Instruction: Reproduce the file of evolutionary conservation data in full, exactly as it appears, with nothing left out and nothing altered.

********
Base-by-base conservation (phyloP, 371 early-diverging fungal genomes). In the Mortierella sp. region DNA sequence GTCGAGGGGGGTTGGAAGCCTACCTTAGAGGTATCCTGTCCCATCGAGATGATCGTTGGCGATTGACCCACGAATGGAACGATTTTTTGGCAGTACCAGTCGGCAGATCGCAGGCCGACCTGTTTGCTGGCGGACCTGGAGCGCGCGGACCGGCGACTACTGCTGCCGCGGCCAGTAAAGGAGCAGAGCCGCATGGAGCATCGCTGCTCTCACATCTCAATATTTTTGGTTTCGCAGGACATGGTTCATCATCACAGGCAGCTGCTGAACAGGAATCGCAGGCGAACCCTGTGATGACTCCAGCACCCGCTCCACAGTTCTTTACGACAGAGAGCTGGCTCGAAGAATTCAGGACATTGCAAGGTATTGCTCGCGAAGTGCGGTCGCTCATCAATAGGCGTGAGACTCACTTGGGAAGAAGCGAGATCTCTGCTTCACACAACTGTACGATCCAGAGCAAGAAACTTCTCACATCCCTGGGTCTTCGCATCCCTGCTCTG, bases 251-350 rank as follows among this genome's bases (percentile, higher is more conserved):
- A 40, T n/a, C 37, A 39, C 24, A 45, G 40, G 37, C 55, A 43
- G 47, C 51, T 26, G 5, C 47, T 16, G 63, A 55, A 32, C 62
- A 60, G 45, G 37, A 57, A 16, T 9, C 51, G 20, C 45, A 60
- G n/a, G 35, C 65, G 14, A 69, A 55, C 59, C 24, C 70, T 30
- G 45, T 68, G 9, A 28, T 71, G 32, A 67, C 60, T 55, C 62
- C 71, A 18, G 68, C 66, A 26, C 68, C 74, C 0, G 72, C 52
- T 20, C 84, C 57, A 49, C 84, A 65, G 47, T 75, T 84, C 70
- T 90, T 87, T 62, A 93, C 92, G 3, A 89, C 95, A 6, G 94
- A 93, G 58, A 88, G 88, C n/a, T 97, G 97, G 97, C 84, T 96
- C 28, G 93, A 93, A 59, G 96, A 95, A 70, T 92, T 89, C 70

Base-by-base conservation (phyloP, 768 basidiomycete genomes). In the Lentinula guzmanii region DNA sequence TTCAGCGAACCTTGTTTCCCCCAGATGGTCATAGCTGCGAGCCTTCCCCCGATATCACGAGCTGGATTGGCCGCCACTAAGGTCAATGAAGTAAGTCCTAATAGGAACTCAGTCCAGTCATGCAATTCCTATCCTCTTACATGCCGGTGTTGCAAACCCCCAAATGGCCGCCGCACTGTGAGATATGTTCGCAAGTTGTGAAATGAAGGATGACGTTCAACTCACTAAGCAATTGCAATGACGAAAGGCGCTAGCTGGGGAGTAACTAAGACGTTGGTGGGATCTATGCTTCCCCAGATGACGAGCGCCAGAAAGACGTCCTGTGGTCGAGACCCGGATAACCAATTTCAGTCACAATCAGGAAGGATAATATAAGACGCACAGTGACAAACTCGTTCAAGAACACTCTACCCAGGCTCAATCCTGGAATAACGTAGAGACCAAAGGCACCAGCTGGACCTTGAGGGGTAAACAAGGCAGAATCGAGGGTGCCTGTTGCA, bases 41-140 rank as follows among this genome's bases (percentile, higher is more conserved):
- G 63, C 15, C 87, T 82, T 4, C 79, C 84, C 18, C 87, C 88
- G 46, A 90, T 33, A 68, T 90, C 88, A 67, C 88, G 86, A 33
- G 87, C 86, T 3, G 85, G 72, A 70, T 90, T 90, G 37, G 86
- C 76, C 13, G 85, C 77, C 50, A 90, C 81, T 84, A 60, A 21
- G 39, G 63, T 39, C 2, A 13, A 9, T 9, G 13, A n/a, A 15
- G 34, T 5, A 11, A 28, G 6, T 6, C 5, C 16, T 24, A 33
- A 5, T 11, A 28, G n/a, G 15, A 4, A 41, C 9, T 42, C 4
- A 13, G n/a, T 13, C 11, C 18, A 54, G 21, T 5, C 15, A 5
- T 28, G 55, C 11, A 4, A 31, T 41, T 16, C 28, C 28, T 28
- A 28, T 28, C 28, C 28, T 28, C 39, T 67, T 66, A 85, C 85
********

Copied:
Base-by-base conservation (phyloP, 371 early-diverging fungal genomes). In the Mortierella sp. region DNA sequence GTCGAGGGGGGTTGGAAGCCTACCTTAGAGGTATCCTGTCCCATCGAGATGATCGTTGGCGATTGACCCACGAATGGAACGATTTTTTGGCAGTACCAGTCGGCAGATCGCAGGCCGACCTGTTTGCTGGCGGACCTGGAGCGCGCGGACCGGCGACTACTGCTGCCGCGGCCAGTAAAGGAGCAGAGCCGCATGGAGCATCGCTGCTCTCACATCTCAATATTTTTGGTTTCGCAGGACATGGTTCATCATCACAGGCAGCTGCTGAACAGGAATCGCAGGCGAACCCTGTGATGACTCCAGCACCCGCTCCACAGTTCTTTACGACAGAGAGCTGGCTCGAAGAATTCAGGACATTGCAAGGTATTGCTCGCGAAGTGCGGTCGCTCATCAATAGGCGTGAGACTCACTTGGGAAGAAGCGAGATCTCTGCTTCACACAACTGTACGATCCAGAGCAAGAAACTTCTCACATCCCTGGGTCTTCGCATCCCTGCTCTG, bases 251-350 rank as follows among this genome's bases (percentile, higher is more conserved):
- A 40, T n/a, C 37, A 39, C 24, A 45, G 40, G 37, C 55, A 43
- G 47, C 51, T 26, G 5, C 47, T 16, G 63, A 55, A 32, C 62
- A 60, G 45, G 37, A 57, A 16, T 9, C 51, G 20, C 45, A 60
- G n/a, G 35, C 65, G 14, A 69, A 55, C 59, C 24, C 70, T 30
- G 45, T 68, G 9, A 28, T 71, G 32, A 67, C 60, T 55, C 62
- C 71, A 18, G 68, C 66, A 26, C 68, C 74, C 0, G 72, C 52
- T 20, C 84, C 57, A 49, C 84, A 65, G 47, T 75, T 84, C 70
- T 90, T 87, T 62, A 93, C 92, G 3, A 89, C 95, A 6, G 94
- A 93, G 58, A 88, G 88, C n/a, T 97, G 97, G 97, C 84, T 96
- C 28, G 93, A 93, A 59, G 96, A 95, A 70, T 92, T 89, C 70

Base-by-base conservation (phyloP, 768 basidiomycete genomes). In the Lentinula guzmanii region DNA sequence TTCAGCGAACCTTGTTTCCCCCAGATGGTCATAGCTGCGAGCCTTCCCCCGATATCACGAGCTGGATTGGCCGCCACTAAGGTCAATGAAGTAAGTCCTAATAGGAACTCAGTCCAGTCATGCAATTCCTATCCTCTTACATGCCGGTGTTGCAAACCCCCAAATGGCCGCCGCACTGTGAGATATGTTCGCAAGTTGTGAAATGAAGGATGACGTTCAACTCACTAAGCAATTGCAATGACGAAAGGCGCTAGCTGGGGAGTAACTAAGACGTTGGTGGGATCTATGCTTCCCCAGATGACGAGCGCCAGAAAGACGTCCTGTGGTCGAGACCCGGATAACCAATTTCAGTCACAATCAGGAAGGATAATATAAGACGCACAGTGACAAACTCGTTCAAGAACACTCTACCCAGGCTCAATCCTGGAATAACGTAGAGACCAAAGGCACCAGCTGGACCTTGAGGGGTAAACAAGGCAGAATCGAGGGTGCCTGTTGCA, bases 41-140 rank as follows among this genome's bases (percentile, higher is more conserved):
- G 63, C 15, C 87, T 82, T 4, C 79, C 84, C 18, C 87, C 88
- G 46, A 90, T 33, A 68, T 90, C 88, A 67, C 88, G 86, A 33
- G 87, C 86, T 3, G 85, G 72, A 70, T 90, T 90, G 37, G 86
- C 76, C 13, G 85, C 77, C 50, A 90, C 81, T 84, A 60, A 21
- G 39, G 63, T 39, C 2, A 13, A 9, T 9, G 13, A n/a, A 15
- G 34, T 5, A 11, A 28, G 6, T 6, C 5, C 16, T 24, A 33
- A 5, T 11, A 28, G n/a, G 15, A 4, A 41, C 9, T 42, C 4
- A 13, G n/a, T 13, C 11, C 18, A 54, G 21, T 5, C 15, A 5
- T 28, G 55, C 11, A 4, A 31, T 41, T 16, C 28, C 28, T 28
- A 28, T 28, C 28, C 28, T 28, C 39, T 67, T 66, A 85, C 85